The property of wavelength must have a specific interpretation in space, right?
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It's not opposing fields, per se, that causes reflection. It's the inability (or difficulty, if you'll excuse the anthropomorphic nature of that) for the wave to exist in the material, so there's a boundary condition in effect. You get reflection because you have to in order to conserve energy.
I have rethought this answer and am wondering why higher frequencies CAN exists in the material. I assume that they can, because they will travel through the grid of the oven. Why is that?
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Thanks for clarifying. I will look into the methods proposed.
It would seem that what I am calculating is related to the area of an annulus http://en.wikipedia.org/wiki/Annulus_(mathematics)
I follow you explanation, D H, but I am having trouble with visualizing what is meant by this on the wikipedia article:
The width of the ring can be determined by using Pythagoras' formula for a rectangular triangle with side lengths [math]dx[/math] and [math]f'(x) \cdot dx[/math], which leads to [math]\sqrt{1+f'(x)^2}\,dx[/math]
The infinitesimal surface area of the circular ring thus is equal to [math]2\pi f(x)\cdot \sqrt{1+f'(x)^2}\,dx[/math]
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I want to use circle circumferences to find an area. I don't see how I lack dimensions in the question.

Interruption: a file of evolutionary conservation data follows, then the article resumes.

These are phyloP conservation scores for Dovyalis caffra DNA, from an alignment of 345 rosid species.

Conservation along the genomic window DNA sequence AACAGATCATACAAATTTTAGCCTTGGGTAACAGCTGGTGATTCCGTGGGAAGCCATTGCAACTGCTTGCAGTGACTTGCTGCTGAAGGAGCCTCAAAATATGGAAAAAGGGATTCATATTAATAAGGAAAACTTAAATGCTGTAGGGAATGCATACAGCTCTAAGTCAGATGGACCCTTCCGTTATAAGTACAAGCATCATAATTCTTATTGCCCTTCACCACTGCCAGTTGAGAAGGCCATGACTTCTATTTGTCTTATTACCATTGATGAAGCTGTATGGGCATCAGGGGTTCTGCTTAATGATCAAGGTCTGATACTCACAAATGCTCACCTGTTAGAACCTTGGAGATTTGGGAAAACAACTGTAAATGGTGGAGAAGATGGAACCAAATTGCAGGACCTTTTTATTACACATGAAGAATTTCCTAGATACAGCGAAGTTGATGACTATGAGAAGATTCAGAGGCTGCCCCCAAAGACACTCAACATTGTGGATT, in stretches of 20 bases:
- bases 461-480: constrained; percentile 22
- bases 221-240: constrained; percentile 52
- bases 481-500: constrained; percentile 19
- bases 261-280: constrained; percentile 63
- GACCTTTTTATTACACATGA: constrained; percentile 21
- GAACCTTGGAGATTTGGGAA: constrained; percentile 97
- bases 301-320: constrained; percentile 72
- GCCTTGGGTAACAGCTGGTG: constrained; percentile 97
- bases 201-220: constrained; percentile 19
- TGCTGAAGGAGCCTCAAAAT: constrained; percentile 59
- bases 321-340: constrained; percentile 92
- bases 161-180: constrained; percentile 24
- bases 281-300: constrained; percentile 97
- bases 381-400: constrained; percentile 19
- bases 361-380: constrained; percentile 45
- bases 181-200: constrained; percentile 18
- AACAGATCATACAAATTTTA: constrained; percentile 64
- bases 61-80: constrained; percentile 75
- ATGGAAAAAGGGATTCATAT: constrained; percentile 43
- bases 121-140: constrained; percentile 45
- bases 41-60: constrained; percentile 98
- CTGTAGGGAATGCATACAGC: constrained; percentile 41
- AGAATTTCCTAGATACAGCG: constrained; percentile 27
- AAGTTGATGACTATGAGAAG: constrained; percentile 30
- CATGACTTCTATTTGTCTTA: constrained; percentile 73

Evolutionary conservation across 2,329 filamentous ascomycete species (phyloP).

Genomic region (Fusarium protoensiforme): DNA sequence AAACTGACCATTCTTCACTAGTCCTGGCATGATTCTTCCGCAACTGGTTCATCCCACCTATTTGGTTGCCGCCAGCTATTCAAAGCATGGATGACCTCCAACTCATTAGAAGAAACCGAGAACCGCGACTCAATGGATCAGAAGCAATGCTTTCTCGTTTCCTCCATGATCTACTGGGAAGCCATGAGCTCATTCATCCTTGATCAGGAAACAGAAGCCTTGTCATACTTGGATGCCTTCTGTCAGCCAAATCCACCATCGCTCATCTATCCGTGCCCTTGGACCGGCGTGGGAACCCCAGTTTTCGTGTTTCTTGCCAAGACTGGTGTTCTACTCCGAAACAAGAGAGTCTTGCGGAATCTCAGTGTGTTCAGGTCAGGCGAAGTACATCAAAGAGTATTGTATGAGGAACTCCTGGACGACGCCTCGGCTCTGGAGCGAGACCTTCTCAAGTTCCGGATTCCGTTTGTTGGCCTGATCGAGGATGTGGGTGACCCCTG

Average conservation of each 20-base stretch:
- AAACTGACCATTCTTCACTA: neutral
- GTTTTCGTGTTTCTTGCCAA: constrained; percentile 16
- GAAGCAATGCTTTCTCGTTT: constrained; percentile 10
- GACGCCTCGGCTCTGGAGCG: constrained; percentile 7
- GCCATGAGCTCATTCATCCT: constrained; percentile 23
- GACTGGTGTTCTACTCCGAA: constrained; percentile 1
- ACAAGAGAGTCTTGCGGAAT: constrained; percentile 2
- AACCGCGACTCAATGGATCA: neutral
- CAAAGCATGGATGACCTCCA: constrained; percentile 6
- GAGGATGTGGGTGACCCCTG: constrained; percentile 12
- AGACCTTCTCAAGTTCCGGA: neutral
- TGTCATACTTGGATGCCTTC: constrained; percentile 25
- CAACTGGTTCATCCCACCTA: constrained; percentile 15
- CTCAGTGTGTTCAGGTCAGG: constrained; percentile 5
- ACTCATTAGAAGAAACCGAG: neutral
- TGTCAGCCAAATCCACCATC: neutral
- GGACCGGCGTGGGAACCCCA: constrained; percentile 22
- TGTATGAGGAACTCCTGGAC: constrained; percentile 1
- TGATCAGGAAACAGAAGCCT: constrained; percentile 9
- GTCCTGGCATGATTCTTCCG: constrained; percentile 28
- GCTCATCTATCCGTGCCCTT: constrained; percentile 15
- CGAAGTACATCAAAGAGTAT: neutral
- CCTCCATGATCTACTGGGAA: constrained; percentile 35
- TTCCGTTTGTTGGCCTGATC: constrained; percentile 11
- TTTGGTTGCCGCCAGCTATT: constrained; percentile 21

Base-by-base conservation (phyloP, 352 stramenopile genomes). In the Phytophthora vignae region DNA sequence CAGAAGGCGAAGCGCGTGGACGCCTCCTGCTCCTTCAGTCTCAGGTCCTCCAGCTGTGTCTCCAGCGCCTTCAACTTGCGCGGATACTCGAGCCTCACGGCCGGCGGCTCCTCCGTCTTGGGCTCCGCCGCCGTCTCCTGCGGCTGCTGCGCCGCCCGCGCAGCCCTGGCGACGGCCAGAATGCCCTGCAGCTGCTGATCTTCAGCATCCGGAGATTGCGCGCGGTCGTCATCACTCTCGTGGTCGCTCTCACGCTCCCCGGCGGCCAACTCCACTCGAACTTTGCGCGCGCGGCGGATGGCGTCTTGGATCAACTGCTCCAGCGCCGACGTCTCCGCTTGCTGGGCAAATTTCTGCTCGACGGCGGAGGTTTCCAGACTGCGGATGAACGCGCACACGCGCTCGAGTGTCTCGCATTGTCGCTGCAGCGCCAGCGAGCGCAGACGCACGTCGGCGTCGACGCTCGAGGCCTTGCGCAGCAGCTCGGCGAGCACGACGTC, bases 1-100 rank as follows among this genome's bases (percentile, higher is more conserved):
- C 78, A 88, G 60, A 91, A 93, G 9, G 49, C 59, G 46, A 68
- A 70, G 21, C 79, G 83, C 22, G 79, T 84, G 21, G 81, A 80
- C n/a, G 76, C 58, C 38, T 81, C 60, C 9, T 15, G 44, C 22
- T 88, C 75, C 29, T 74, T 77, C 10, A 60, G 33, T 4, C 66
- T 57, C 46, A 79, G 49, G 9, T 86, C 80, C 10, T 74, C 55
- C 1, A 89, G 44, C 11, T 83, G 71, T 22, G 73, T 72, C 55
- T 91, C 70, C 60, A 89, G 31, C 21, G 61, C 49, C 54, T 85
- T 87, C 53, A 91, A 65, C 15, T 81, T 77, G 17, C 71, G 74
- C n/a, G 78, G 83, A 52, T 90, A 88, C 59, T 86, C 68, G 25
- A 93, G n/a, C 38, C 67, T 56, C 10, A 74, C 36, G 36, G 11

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In the shower this morning, I suddenly got the idea of calculating the surface area of a sphere as an integral of circumferences.
My approach is as follows:
The integral is [math] 2\cdot \int_0^r 2\pi t dt [/math] where the "2" in front accounts for the surface area of whole sphere (equivalent to having [math]2r[/math] as upper limit in the integral  by symmetry).
The result is then [math]2\cdot 2\pi [\frac{1}{2}t^2]_0^r[/math] giving [math]4\pi \frac{1}{2}r^2[/math] or [math]2\pi r^2[/math] which is wrong.
Where did I go wrong?
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Wind turbine questions
in Physics
Posted
Thanks for replies.
I have figured this out. The blades are angled in such a way, that the relative wind to the blade is moving faster on the upper side, than the lower side (upper side faces wind direction). By Bernoullis principle, this causes the pressure on the bottom side to exeed the pressure of the upper side, causing a lift force on the bottom side. A component of the lift is in the direction of rotation, thereby adding force to the rotor.